George Atkinson III RB Notre Dame 19
Slide 4 of 14 2014 NFL Draft: Running Backs | Slide - 4

1.  Bishop Sankey, Washington, 5’9”, 210 lbs

Sankey is the best RB package in this draft. He is strong, fast and is very coachable. He rushed for a TD in every game he played in 2013 and has a nose for the endzone. He runs low and has exceptional cut technique. I think his hands are good enough to be a three down back in the NFL. He may be the only three down RB in this year’s draft.

He’s not a punishing runner and can be easily tackled at the first level. Sankey needs to add some bulk to both his upper and lower body to sustain the beating that NFL RB’s receive. Despite good straight away speed he isn’t a home run hitter type of RB. 

Slide 5 of 14 2014 NFL Draft: Running Backs | Slide - 5

2.  Carlos Hyde, Ohio St, 6’0”, 230 lbs

Hyde was an NFL RB playing against kids last year which is evident by his 7.3 YPC last season. He is incredibly strong and tough to bring down by a single tackler. Although he lacks high end speed, Hyde has a real explosive jump-cut that is reminiscent of Chicago Bears RB Matt Forte. This cut is basically the only thing separating him from being no more than a short yardage back in the NFL.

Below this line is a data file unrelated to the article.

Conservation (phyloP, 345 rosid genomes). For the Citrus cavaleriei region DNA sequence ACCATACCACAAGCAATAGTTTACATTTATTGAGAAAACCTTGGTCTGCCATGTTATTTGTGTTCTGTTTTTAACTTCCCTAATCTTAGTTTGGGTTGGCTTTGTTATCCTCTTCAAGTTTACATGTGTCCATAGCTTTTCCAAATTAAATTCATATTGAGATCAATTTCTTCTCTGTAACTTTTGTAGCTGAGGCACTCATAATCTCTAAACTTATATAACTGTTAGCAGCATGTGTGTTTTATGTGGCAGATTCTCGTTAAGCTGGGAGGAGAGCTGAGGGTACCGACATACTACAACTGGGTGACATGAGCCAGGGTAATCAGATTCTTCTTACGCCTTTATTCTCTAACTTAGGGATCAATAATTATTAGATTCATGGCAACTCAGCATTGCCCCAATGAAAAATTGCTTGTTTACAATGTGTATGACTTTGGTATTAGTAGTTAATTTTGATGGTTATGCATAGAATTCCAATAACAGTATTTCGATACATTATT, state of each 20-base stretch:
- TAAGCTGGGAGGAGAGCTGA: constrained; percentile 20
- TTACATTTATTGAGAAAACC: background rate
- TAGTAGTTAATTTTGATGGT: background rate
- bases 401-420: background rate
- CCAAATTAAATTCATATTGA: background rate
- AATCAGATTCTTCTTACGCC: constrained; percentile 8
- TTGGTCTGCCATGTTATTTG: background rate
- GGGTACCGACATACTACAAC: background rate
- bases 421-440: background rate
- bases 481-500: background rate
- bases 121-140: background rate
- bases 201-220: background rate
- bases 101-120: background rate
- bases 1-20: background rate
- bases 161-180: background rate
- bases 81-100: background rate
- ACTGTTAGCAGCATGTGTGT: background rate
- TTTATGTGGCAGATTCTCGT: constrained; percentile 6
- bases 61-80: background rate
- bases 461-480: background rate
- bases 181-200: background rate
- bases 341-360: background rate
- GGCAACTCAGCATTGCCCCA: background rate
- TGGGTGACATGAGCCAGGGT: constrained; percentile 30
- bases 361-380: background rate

It is hard to bring down Carlos Hyde but it is not that difficult to catch him. He was suspended for the first three games of the 2013 season due to an assault violation and carries some off the field type baggage. He’s also a doughnut or two away from being mistaken for an offensive lineman which is something to pay close attention to as he turns pro.

Slide 6 of 14 2014 NFL Draft: Running Backs | Slide - 6

3.  De’Anthony Thomas, Oregon, 5’9”, 175 lbs